Dogs may pick up poison orally, through the skin or airways. Poisoning may occur after the consumption of large quantities of lead or prolonged exposure to the substance.
The first signs of lead poisoning often occur shortly after consumption. Symptoms are mostly unspecific and vary widely. Some of the more obvious symptoms may include salivation, vomiting, diarrhea, trembling, dilated pupils, rapid breathing and cramping. In very severe cases blindness, coma and death can occur.
Poisoning is not a rare condition in pets. A wide variety of substances in or around the household may be toxic to dogs, such as plants, metals, chemicals, detergents, paints, pesticides, rodenticides and many more. Poisoning may occur by eating rat poison, mothballs, anti-freeze, anti-corrodants, objects containing lead, drugs, chocolate, etc.
Diagnosis is often difficult, especially if the animal was unobserved for a longer period of time. As symptoms of poisoning are mostly unspecific, detailed information by the owner on behalf of what substances were accessible to the dog is of great importance. Also, any medication your animal is taking or recent changes in diet also have to be considered. Stabilization of the patient with intravenous fluid and anti-shock drugs is the first and most important stage of treatment. If the source of the poisoning has been identified, attempts can be made to remove the substance from the body. If consumption occurred no longer then 1-2 hours ago, vomiting may be induced in order to remove the poison from the body. Otherwise washing of the stomach, the administration of activated charcoal that absorbs the poison, or laxatives used to expel it may be beneficial.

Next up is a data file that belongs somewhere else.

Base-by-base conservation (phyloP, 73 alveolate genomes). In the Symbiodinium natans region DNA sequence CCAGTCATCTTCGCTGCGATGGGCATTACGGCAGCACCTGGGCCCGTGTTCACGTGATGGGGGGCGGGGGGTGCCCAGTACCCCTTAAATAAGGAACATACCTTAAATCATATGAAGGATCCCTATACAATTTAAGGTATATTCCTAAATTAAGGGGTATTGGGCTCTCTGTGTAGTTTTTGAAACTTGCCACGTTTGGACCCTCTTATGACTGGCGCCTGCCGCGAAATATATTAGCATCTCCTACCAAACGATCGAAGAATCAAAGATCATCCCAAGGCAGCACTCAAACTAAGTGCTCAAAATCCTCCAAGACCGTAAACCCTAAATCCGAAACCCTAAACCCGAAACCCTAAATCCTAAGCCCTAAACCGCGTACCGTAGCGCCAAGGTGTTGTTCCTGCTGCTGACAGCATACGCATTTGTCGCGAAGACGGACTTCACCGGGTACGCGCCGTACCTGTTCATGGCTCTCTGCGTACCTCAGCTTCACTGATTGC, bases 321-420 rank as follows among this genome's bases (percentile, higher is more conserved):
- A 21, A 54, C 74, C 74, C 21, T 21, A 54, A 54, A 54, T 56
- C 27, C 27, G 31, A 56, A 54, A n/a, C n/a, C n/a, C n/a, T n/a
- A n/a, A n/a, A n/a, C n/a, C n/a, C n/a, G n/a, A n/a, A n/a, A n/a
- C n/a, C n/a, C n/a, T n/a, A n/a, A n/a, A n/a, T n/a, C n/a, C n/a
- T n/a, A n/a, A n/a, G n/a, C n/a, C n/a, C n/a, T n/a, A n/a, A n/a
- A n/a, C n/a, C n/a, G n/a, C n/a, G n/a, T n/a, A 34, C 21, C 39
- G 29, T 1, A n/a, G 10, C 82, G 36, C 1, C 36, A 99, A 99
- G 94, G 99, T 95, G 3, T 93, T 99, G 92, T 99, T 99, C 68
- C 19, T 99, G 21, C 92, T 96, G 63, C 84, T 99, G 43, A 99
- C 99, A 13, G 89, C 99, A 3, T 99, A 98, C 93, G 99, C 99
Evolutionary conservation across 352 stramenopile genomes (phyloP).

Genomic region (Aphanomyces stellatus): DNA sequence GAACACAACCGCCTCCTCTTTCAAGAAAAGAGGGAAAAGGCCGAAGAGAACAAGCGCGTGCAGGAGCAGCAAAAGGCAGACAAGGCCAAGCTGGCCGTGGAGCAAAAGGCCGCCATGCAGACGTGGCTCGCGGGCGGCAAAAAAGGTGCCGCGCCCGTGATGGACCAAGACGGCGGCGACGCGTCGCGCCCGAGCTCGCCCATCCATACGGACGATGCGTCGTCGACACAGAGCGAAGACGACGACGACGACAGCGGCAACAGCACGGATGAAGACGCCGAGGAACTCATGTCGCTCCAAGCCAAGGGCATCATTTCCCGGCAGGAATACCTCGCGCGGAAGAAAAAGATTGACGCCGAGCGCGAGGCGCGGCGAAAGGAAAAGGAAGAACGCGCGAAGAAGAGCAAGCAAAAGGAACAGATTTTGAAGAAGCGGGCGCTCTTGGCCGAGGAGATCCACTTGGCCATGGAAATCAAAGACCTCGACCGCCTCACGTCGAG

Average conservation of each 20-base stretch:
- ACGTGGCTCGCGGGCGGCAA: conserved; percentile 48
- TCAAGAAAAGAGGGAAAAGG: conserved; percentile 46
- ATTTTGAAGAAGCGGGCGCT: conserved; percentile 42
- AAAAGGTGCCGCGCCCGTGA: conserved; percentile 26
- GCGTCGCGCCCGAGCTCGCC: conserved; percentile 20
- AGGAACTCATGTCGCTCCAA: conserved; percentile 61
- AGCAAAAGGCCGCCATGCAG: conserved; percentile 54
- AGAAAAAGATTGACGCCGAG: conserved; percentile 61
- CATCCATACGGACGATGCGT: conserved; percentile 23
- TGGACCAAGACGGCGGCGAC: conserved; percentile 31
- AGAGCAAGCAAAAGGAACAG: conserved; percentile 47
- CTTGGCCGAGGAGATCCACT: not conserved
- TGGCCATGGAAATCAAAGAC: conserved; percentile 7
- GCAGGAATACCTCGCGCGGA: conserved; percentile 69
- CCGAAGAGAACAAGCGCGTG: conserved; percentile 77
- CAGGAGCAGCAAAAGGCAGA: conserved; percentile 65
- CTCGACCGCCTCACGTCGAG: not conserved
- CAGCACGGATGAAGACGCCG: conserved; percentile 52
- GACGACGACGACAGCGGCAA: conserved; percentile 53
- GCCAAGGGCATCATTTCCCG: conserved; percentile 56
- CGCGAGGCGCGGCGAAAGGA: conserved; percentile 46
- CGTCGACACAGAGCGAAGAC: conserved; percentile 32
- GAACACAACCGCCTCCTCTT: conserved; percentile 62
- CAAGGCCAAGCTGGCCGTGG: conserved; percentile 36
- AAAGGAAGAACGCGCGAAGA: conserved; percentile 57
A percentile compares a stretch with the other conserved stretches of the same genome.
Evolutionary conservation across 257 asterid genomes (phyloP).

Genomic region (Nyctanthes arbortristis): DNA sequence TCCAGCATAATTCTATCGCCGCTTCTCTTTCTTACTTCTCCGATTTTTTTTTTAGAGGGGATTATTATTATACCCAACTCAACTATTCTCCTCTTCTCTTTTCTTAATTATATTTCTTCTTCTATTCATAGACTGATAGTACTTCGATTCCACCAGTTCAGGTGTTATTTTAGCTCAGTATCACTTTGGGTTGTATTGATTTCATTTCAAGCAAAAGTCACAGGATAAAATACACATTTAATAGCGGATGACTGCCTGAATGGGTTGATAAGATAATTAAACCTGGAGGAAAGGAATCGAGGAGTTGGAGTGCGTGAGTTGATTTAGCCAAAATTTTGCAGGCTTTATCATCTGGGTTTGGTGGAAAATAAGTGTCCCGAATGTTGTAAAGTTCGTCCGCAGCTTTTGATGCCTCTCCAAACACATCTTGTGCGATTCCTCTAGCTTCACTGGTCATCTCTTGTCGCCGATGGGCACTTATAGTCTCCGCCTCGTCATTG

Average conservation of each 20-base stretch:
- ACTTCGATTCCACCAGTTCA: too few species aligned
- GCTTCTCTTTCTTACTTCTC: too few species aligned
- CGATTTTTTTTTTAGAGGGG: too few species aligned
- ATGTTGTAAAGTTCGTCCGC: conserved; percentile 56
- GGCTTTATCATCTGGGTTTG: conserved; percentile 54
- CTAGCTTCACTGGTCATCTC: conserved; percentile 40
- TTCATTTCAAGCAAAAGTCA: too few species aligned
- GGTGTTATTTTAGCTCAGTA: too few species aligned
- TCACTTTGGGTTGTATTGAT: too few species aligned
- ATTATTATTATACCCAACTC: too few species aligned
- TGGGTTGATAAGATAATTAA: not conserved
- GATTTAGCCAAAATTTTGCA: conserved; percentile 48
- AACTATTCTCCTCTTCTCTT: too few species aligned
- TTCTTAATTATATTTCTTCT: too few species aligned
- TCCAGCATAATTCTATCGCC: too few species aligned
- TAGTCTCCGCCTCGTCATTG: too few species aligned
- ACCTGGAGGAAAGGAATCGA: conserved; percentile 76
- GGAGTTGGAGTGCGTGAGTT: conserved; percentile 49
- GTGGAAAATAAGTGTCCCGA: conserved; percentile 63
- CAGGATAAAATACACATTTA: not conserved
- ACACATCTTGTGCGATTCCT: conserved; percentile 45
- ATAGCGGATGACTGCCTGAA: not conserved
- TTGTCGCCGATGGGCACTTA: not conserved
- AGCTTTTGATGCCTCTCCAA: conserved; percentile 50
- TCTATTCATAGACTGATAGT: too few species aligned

If you are suspecting your dog to have been poisoned consult a veterinary clinic immediately. If you are aware of the exactly which toxic substance your dog came in contact with or ingested, carry the package or container with you to the clinic. If the animal has been in the custody of someone else, this person should be available either personally or on the phone to help answer questions your vet may need answered in order to determine how to treat the poisoning.